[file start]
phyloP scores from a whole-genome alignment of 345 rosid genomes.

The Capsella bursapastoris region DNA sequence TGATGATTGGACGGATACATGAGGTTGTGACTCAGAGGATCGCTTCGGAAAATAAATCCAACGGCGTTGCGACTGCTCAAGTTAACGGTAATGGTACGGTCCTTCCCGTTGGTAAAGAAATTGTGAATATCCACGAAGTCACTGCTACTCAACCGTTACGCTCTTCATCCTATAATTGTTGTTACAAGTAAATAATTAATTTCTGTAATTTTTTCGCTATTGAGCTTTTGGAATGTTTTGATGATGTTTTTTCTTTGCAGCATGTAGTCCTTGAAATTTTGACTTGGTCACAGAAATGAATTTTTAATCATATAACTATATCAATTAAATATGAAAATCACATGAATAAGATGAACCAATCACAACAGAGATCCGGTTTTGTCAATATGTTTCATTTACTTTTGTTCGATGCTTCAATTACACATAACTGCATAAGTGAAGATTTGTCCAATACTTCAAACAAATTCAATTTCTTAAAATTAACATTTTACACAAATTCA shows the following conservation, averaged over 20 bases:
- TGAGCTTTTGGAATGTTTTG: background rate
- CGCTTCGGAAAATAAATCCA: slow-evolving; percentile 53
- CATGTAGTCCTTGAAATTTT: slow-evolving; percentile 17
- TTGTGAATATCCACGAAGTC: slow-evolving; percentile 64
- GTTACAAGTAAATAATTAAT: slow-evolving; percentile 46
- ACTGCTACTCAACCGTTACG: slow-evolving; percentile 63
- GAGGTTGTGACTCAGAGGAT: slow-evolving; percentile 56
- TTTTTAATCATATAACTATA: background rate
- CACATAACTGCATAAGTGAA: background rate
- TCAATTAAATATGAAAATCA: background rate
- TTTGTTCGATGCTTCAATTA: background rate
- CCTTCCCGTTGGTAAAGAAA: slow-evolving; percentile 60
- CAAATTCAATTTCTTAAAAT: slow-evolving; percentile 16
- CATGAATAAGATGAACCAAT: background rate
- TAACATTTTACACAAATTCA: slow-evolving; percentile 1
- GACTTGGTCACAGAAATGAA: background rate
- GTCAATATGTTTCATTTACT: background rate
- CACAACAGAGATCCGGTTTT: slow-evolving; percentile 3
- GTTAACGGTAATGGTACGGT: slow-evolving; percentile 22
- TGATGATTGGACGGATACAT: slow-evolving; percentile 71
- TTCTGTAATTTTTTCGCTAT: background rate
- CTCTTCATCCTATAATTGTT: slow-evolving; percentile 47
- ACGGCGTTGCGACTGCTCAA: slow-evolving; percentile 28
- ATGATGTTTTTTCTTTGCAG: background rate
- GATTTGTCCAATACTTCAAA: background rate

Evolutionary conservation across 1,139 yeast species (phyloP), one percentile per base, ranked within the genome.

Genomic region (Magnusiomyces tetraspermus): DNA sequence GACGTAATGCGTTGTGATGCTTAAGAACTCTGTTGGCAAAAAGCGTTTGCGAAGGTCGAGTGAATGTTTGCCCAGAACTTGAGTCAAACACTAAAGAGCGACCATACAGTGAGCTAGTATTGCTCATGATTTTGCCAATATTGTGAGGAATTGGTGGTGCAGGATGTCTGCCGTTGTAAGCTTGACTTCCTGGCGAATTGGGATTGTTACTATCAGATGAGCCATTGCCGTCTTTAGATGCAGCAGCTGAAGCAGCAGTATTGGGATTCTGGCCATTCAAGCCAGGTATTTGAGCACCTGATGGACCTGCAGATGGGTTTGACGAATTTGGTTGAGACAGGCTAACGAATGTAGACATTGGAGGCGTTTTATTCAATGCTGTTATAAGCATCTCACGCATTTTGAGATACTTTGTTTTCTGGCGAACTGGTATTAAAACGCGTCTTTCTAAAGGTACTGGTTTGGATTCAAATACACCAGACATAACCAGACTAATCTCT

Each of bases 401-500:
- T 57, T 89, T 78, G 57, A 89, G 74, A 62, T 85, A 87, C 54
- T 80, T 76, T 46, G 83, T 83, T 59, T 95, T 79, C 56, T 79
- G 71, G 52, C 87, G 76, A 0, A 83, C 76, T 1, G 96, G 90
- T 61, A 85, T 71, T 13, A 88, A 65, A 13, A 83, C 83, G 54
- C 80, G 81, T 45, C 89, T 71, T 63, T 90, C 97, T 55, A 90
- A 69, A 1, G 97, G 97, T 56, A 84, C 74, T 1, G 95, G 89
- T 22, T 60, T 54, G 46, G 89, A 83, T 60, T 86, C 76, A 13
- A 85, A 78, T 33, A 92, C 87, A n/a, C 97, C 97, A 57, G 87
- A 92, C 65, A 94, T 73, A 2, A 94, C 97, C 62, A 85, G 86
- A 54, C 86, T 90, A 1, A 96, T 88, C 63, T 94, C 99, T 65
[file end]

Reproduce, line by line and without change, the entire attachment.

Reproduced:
phyloP scores from a whole-genome alignment of 345 rosid genomes.

The Capsella bursapastoris region DNA sequence TGATGATTGGACGGATACATGAGGTTGTGACTCAGAGGATCGCTTCGGAAAATAAATCCAACGGCGTTGCGACTGCTCAAGTTAACGGTAATGGTACGGTCCTTCCCGTTGGTAAAGAAATTGTGAATATCCACGAAGTCACTGCTACTCAACCGTTACGCTCTTCATCCTATAATTGTTGTTACAAGTAAATAATTAATTTCTGTAATTTTTTCGCTATTGAGCTTTTGGAATGTTTTGATGATGTTTTTTCTTTGCAGCATGTAGTCCTTGAAATTTTGACTTGGTCACAGAAATGAATTTTTAATCATATAACTATATCAATTAAATATGAAAATCACATGAATAAGATGAACCAATCACAACAGAGATCCGGTTTTGTCAATATGTTTCATTTACTTTTGTTCGATGCTTCAATTACACATAACTGCATAAGTGAAGATTTGTCCAATACTTCAAACAAATTCAATTTCTTAAAATTAACATTTTACACAAATTCA shows the following conservation, averaged over 20 bases:
- TGAGCTTTTGGAATGTTTTG: background rate
- CGCTTCGGAAAATAAATCCA: slow-evolving; percentile 53
- CATGTAGTCCTTGAAATTTT: slow-evolving; percentile 17
- TTGTGAATATCCACGAAGTC: slow-evolving; percentile 64
- GTTACAAGTAAATAATTAAT: slow-evolving; percentile 46
- ACTGCTACTCAACCGTTACG: slow-evolving; percentile 63
- GAGGTTGTGACTCAGAGGAT: slow-evolving; percentile 56
- TTTTTAATCATATAACTATA: background rate
- CACATAACTGCATAAGTGAA: background rate
- TCAATTAAATATGAAAATCA: background rate
- TTTGTTCGATGCTTCAATTA: background rate
- CCTTCCCGTTGGTAAAGAAA: slow-evolving; percentile 60
- CAAATTCAATTTCTTAAAAT: slow-evolving; percentile 16
- CATGAATAAGATGAACCAAT: background rate
- TAACATTTTACACAAATTCA: slow-evolving; percentile 1
- GACTTGGTCACAGAAATGAA: background rate
- GTCAATATGTTTCATTTACT: background rate
- CACAACAGAGATCCGGTTTT: slow-evolving; percentile 3
- GTTAACGGTAATGGTACGGT: slow-evolving; percentile 22
- TGATGATTGGACGGATACAT: slow-evolving; percentile 71
- TTCTGTAATTTTTTCGCTAT: background rate
- CTCTTCATCCTATAATTGTT: slow-evolving; percentile 47
- ACGGCGTTGCGACTGCTCAA: slow-evolving; percentile 28
- ATGATGTTTTTTCTTTGCAG: background rate
- GATTTGTCCAATACTTCAAA: background rate

Evolutionary conservation across 1,139 yeast species (phyloP), one percentile per base, ranked within the genome.

Genomic region (Magnusiomyces tetraspermus): DNA sequence GACGTAATGCGTTGTGATGCTTAAGAACTCTGTTGGCAAAAAGCGTTTGCGAAGGTCGAGTGAATGTTTGCCCAGAACTTGAGTCAAACACTAAAGAGCGACCATACAGTGAGCTAGTATTGCTCATGATTTTGCCAATATTGTGAGGAATTGGTGGTGCAGGATGTCTGCCGTTGTAAGCTTGACTTCCTGGCGAATTGGGATTGTTACTATCAGATGAGCCATTGCCGTCTTTAGATGCAGCAGCTGAAGCAGCAGTATTGGGATTCTGGCCATTCAAGCCAGGTATTTGAGCACCTGATGGACCTGCAGATGGGTTTGACGAATTTGGTTGAGACAGGCTAACGAATGTAGACATTGGAGGCGTTTTATTCAATGCTGTTATAAGCATCTCACGCATTTTGAGATACTTTGTTTTCTGGCGAACTGGTATTAAAACGCGTCTTTCTAAAGGTACTGGTTTGGATTCAAATACACCAGACATAACCAGACTAATCTCT

Each of bases 401-500:
- T 57, T 89, T 78, G 57, A 89, G 74, A 62, T 85, A 87, C 54
- T 80, T 76, T 46, G 83, T 83, T 59, T 95, T 79, C 56, T 79
- G 71, G 52, C 87, G 76, A 0, A 83, C 76, T 1, G 96, G 90
- T 61, A 85, T 71, T 13, A 88, A 65, A 13, A 83, C 83, G 54
- C 80, G 81, T 45, C 89, T 71, T 63, T 90, C 97, T 55, A 90
- A 69, A 1, G 97, G 97, T 56, A 84, C 74, T 1, G 95, G 89
- T 22, T 60, T 54, G 46, G 89, A 83, T 60, T 86, C 76, A 13
- A 85, A 78, T 33, A 92, C 87, A n/a, C 97, C 97, A 57, G 87
- A 92, C 65, A 94, T 73, A 2, A 94, C 97, C 62, A 85, G 86
- A 54, C 86, T 90, A 1, A 96, T 88, C 63, T 94, C 99, T 65